Minutes of the Monetary Policy Meeting held on 25 October 2017
At the Monetary Policy Meeting on 25 October 2017, the Executive Board of the Riksbank decided to hold the repo rate unchanged at −0.50 per cent. The first rate increase is expected to be made in the middle of 2018, which is the same assessment as made at the meeting in September. The purchases of government bonds will continue during the second half of 2017, as decided by the Executive Board in April. As the present asset purchase programme will run for the remainder of the year, it will provide an opportunity to await further information that could affect a decision in December to possibly extend the purchases. The Executive Board has also decided to extend the mandate that facilitates a quick intervention on the foreign exchange market.
The Executive Board agreed on the picture of economic development and the inflation outlook described in the draft Monetary Policy Report. It was noted that developments since September have been in line with the Riksbank’s earlier assessment and that there have not been any decisive changes in the forecasts.
Global inflationary pressures are subdued and the normalisation of monetary policy abroad is expected to take time. In Sweden, economic activity is strong. CPIF inflation has risen and, like inflation expectations, is close to 2 per cent. However, part of the recent upturn in inflation is explained by temporary factors and inflation is therefore expected to fall back somewhat in the coming months.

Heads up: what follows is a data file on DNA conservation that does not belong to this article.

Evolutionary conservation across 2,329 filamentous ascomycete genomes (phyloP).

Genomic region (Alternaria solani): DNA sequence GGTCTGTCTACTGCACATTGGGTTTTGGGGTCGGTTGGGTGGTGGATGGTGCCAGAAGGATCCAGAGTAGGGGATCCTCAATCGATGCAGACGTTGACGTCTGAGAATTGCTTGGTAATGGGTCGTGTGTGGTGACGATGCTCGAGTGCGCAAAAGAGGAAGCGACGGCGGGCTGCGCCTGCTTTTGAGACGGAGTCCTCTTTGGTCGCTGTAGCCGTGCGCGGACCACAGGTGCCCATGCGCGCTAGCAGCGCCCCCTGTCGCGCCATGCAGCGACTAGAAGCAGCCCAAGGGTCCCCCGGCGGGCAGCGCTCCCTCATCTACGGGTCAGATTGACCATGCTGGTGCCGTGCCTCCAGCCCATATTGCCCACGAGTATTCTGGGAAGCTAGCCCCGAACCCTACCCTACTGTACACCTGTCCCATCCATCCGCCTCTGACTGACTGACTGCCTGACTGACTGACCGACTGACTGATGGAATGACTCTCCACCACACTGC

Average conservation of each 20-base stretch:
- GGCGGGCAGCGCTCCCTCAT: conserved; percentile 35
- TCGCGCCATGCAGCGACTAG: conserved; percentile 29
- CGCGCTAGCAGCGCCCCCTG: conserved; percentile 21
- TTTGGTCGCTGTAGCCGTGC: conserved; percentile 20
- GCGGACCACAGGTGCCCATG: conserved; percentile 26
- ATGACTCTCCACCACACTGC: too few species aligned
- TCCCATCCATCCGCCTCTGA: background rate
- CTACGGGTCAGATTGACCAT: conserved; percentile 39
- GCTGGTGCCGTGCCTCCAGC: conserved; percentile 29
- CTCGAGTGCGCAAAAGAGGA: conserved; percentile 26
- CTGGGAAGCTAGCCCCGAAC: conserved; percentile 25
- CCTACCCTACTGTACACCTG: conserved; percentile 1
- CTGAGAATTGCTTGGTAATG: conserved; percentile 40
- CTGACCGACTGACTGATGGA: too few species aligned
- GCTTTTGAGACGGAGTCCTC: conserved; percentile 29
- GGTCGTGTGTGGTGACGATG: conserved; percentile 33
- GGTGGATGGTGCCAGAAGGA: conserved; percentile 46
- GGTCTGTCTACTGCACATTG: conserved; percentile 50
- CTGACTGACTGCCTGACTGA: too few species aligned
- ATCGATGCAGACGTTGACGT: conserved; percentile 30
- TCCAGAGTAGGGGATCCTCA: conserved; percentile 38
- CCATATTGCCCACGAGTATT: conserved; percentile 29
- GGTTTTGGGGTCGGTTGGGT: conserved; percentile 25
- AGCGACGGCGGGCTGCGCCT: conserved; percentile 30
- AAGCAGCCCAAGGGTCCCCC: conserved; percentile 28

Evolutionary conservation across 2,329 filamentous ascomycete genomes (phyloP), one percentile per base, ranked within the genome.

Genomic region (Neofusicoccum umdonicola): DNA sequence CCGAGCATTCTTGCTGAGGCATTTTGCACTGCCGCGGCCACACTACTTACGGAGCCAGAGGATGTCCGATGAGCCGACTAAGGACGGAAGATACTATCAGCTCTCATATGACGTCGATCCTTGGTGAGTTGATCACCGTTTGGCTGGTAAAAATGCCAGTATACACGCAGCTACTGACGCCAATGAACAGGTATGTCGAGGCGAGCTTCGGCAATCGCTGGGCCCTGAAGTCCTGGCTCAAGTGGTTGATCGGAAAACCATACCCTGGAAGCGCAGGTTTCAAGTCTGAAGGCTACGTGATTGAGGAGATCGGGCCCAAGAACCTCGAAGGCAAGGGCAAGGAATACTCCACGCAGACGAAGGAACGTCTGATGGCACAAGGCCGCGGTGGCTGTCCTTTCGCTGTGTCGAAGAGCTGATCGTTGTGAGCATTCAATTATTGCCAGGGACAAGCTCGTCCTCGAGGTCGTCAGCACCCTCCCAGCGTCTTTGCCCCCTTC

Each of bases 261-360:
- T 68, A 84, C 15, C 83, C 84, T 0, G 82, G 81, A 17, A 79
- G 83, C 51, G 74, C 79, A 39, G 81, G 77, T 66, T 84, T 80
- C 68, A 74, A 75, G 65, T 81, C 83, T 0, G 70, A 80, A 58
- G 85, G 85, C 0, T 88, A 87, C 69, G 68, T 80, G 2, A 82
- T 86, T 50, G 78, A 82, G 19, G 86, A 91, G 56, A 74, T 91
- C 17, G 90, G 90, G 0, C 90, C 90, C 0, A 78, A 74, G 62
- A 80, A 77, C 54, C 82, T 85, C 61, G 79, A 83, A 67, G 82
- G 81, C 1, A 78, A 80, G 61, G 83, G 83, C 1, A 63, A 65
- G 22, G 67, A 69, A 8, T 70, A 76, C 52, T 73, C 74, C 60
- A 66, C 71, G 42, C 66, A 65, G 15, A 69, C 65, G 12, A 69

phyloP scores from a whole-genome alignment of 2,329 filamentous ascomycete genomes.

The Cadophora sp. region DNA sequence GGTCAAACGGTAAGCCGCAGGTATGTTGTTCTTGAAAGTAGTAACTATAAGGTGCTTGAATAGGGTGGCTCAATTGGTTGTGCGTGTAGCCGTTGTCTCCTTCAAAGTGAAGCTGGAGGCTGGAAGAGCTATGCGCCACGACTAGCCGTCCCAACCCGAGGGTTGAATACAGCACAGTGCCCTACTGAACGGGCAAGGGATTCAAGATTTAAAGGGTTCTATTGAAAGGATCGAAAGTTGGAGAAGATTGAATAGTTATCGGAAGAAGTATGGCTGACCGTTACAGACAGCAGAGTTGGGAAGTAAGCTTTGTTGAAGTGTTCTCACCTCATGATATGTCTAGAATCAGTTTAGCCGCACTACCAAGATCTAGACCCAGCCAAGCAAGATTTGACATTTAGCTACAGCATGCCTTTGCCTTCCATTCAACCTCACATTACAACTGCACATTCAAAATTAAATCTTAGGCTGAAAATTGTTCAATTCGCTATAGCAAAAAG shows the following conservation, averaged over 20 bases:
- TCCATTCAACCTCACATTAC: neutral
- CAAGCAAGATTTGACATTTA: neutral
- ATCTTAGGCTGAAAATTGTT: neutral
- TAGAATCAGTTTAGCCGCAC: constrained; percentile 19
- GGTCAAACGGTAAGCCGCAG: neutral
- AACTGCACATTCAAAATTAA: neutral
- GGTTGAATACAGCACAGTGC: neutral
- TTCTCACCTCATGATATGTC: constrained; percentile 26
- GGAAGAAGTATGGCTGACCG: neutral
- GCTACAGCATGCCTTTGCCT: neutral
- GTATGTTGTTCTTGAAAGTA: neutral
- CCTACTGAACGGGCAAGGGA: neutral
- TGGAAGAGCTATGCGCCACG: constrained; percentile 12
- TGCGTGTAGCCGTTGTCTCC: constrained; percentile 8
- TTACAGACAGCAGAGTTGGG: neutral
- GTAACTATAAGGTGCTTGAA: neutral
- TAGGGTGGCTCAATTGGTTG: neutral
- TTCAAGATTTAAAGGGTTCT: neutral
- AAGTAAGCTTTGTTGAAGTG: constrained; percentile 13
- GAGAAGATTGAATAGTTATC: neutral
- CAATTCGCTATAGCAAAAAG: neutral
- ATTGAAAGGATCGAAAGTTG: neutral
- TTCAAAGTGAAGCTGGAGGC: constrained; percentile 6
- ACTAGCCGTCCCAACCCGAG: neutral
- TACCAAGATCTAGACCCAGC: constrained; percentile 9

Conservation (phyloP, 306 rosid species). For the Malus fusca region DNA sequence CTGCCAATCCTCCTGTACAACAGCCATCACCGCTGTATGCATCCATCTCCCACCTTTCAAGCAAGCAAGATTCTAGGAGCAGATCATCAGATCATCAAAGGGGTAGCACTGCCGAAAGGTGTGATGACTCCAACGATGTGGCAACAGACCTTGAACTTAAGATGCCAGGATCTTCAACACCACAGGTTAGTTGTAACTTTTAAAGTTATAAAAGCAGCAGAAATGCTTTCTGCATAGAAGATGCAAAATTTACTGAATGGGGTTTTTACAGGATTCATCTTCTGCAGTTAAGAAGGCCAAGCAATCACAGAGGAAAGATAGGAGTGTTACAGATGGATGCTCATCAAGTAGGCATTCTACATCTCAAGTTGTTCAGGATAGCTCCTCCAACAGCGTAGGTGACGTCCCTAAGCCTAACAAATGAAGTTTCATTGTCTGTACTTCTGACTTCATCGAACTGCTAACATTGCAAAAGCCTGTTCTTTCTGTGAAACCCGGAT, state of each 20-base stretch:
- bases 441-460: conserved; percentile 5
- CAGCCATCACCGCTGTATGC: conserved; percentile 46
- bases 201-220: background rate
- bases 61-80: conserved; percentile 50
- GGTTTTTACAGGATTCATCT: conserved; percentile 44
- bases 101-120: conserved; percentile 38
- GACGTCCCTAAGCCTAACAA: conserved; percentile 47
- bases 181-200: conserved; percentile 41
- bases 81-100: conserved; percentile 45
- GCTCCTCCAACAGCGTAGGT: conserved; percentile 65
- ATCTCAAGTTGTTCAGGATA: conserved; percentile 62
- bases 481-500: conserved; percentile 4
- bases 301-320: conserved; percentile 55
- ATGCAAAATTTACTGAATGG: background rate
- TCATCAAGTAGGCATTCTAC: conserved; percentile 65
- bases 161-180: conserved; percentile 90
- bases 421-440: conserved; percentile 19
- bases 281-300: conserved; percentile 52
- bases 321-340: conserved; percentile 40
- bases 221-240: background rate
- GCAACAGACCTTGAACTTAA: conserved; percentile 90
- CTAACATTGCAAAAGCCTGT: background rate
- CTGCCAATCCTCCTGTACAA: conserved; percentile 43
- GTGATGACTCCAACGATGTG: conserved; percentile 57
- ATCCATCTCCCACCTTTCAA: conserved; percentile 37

All of the members noted that a continued expansionary monetary policy was needed for inflation to remain close to 2 per cent going forward. The Executive Board agreed to hold the repo rate unchanged at −0.50 per cent and no member entered a reservation against the forecast for the repo-rate path. Purchases of government bonds will continue for the remainder of the year in accordance with the previous decision. There were slight differences of opinion among the Board members as to whether the purchases of government bonds should be extended beyond this. However, they agreed that there is time to await further information that may be important for a decision on a possible extension at the December meeting. Several members emphasised the importance of the exchange rate for the economic outlook and inflation prospects, and that, in this context, it is important to take into account that the Riksbank’s monetary policy does not deviate too far from that in other countries.
Several members discussed the developments on the Swedish housing market. It is a welcome development that housing investment has increased and price rises are slowing down. However, there are risks associated with this development. If new construction is based on incorrect assessments of the type of housing in demand and on overly optimistic forecasts of continued price rises, there could be problems further ahead. As housing prices have risen, household debt has increased and the financial system has become more vulnerable. The Board members emphasised, as on many previous occasions, the need for a combination of measures in several different policy areas to attain long-term sustainable development.
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